Corona clouds the first day of school

Bookmark and Share

Schools were opening all over Norway on Monday, just as Corona infection rates have risen. Many parents won’t be allowed into the classroom with their first-graders this year, and concerns were rising over whether the schools will be able to stay open.

Children were trooping back to school around the country on Monday, most of them carrying a traditional backpack for books, supplies and the lunches. Lots of other traditions have had to be changed or dropped to reduce ongoing Corona virus risk. PHOTO: Kunnskapsdepartementet

“There can be some schools and day care centers that will have to close for certain periods of time because of local virus outbreaks,” predicts Inga Marte Thorkildsen, the top politician in charge of schools in Oslo. Thorkildsen, of the Socialist Left party (SV), noted to newspaper Dagsavisen over the weekend how not all schools have enough physical space to accommodate all their students if distancing requirements become stricter.

Infection levels in Oslo and several other cities in Norway are back up at the “yellow” level. If they go to “red,” local authorities may need to revert to home schooling again, and all schools are expected to be prepared.

Lessons learned
“We have to avoid the biggest mistakes from last spring,” Thorkildsen cautioned, when Corona containment measures were “much too invasive and hit many vulnerable children and youth hard.” Not all of them come from homes suitable for home-schooling, either because of troubled family life or a lack of online access and equipment needed to follow digital instruction.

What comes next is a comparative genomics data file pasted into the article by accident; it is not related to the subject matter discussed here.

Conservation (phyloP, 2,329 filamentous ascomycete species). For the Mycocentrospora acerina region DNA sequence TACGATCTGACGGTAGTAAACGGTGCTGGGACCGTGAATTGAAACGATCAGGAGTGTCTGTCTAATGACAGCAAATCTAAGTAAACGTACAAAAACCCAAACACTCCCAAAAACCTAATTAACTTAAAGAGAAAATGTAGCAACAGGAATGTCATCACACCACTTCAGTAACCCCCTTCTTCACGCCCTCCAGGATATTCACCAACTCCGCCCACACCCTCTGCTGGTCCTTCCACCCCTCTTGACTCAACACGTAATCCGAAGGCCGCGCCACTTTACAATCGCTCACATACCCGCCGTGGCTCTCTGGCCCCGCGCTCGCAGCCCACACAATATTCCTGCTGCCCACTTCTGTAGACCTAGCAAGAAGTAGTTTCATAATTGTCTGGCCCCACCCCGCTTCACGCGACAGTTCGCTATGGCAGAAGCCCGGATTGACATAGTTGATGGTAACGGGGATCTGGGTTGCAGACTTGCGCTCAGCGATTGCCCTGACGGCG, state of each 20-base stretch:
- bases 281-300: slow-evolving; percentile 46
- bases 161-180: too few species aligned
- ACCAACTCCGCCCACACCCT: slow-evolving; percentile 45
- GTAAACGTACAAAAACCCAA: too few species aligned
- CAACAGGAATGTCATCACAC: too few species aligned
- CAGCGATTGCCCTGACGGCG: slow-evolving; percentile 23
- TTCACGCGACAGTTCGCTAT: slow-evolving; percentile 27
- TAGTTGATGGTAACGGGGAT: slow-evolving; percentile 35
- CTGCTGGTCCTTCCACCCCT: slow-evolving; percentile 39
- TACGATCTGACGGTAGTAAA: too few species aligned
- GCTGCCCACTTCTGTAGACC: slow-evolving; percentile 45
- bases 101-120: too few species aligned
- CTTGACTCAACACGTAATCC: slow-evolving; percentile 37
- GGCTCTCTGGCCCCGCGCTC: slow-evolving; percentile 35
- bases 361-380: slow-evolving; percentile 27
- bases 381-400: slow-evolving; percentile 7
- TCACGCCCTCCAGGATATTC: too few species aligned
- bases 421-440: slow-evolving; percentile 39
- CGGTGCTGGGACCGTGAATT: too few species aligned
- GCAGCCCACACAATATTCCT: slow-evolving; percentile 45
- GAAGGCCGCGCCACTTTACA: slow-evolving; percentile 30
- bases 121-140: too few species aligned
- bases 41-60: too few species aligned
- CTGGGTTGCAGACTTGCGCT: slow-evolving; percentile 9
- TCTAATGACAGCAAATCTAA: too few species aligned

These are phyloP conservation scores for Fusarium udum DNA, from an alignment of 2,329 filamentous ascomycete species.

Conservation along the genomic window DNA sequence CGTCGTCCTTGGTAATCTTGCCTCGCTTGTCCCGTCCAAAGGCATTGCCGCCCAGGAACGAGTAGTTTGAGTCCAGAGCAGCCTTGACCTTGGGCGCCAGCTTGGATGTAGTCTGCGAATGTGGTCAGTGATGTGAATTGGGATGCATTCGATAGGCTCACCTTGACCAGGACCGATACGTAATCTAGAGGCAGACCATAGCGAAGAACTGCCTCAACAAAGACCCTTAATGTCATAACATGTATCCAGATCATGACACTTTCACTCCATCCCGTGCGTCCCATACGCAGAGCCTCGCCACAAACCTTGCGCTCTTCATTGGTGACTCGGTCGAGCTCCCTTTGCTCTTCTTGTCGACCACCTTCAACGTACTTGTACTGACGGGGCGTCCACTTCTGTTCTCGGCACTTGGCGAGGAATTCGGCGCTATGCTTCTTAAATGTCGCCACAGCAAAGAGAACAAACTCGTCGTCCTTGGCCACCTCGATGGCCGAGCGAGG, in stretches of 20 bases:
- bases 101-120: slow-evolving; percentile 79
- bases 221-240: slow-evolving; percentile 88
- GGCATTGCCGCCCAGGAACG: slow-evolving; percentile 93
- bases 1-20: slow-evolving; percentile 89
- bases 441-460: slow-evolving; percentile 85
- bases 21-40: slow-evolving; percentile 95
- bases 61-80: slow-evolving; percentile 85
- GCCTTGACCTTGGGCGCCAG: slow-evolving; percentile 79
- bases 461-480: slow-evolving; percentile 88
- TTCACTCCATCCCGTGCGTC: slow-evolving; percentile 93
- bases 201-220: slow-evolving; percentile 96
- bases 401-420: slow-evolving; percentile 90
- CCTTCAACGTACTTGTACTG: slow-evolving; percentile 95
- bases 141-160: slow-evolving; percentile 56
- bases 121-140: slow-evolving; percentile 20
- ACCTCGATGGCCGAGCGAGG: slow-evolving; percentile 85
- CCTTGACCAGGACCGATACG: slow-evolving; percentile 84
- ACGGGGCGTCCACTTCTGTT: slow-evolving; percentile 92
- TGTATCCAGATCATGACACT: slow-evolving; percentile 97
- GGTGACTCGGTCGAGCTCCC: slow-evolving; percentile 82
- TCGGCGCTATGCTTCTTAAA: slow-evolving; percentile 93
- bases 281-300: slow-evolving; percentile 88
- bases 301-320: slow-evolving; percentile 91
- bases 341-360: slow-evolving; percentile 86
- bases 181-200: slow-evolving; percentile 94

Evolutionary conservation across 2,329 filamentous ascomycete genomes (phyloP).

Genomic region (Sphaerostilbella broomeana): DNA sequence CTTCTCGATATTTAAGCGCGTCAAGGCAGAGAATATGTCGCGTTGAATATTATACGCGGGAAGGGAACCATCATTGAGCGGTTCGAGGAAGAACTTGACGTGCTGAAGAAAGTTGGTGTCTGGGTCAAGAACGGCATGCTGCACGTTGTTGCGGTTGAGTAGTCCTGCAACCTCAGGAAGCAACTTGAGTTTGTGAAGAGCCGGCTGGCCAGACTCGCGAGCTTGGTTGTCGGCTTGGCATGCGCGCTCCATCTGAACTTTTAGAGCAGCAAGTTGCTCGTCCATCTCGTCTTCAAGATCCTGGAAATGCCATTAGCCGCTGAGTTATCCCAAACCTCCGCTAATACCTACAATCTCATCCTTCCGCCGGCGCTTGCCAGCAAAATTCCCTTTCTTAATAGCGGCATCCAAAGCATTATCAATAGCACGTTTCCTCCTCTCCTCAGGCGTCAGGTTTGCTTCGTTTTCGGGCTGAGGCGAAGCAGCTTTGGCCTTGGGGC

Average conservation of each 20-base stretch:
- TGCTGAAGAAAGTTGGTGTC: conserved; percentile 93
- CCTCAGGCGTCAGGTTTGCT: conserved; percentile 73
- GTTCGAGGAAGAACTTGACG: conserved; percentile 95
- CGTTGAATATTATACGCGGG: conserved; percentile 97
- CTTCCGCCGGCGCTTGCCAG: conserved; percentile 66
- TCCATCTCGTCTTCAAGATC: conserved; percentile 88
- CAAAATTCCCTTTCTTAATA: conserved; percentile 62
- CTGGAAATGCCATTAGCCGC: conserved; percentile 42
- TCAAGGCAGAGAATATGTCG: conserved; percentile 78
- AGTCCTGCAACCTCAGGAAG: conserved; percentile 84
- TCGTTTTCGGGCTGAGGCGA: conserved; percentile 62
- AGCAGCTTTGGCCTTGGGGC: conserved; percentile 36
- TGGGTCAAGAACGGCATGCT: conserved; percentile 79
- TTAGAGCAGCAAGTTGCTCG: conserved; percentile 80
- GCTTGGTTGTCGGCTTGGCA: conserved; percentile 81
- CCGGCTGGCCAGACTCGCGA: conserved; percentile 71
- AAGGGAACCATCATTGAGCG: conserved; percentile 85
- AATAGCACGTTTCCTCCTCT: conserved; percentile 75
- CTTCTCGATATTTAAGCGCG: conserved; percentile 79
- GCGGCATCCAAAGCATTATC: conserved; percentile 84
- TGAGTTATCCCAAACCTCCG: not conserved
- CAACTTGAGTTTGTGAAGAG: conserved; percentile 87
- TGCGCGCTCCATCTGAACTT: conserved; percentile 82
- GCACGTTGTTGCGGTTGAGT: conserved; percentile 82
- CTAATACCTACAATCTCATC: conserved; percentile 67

While Thorkildsen expects the individual schools to be prepared with new Corona containment measures if needed, she and the rest of Oslo’s city government have been harshly criticized during the past week for not being prepared themselves for the latest rise in infection. Covid-19 testing capacity has been too low, for example, but now it’s possible to book tests online and the city is striving to meet state requirements.

Because of widespread differences in the size and facilities of individual schools in the Norwegian capital, each is allowed to determine what’s the best solution for their own faculty and studentbody. They all follow state guildelines (which, for example, don’t recommend the use of face masks in Norwegian schools) but have the flexibility to set local rules in accordance with local needs and, now, infection levels.

‘Very sad’
Most Oslo schools have had to limit or drop the tradition of allowing parents to follow their first-graders into the classroom after they’ve formally been welcomed to school and shaken hands with its principal. “It’s very sad,” Thorkildsen said. “The first day of school is a big day for the first-graders and their parents. It can actually be very tough for the children if their parents can’t accompany them. Our teachers and principals know that, and will do everything they can to make the best out of it.”

Many of the children themselves, however, claimed to be looking forward to the day, with six-year-old Oda Nymoen Rundgren telling Dagsavisen that she didn’t think it would be hard to remember social distancing and the need for frequent hand-washing. She’s one of more than 60,000 six-year-olds starting school around the country this week.

Her mother Anne Karin Nymoen hopes Oda’s Hasle Elementary School can remain open throughout the autumn and winter. “That’s best for everyone,” Nymoen told Dagsavisen. “It was difficult to combine home schooling and day care with the home office. We felt like we weren’t able to do any of it right.”

NewsInEnglish.no/Nina Berglund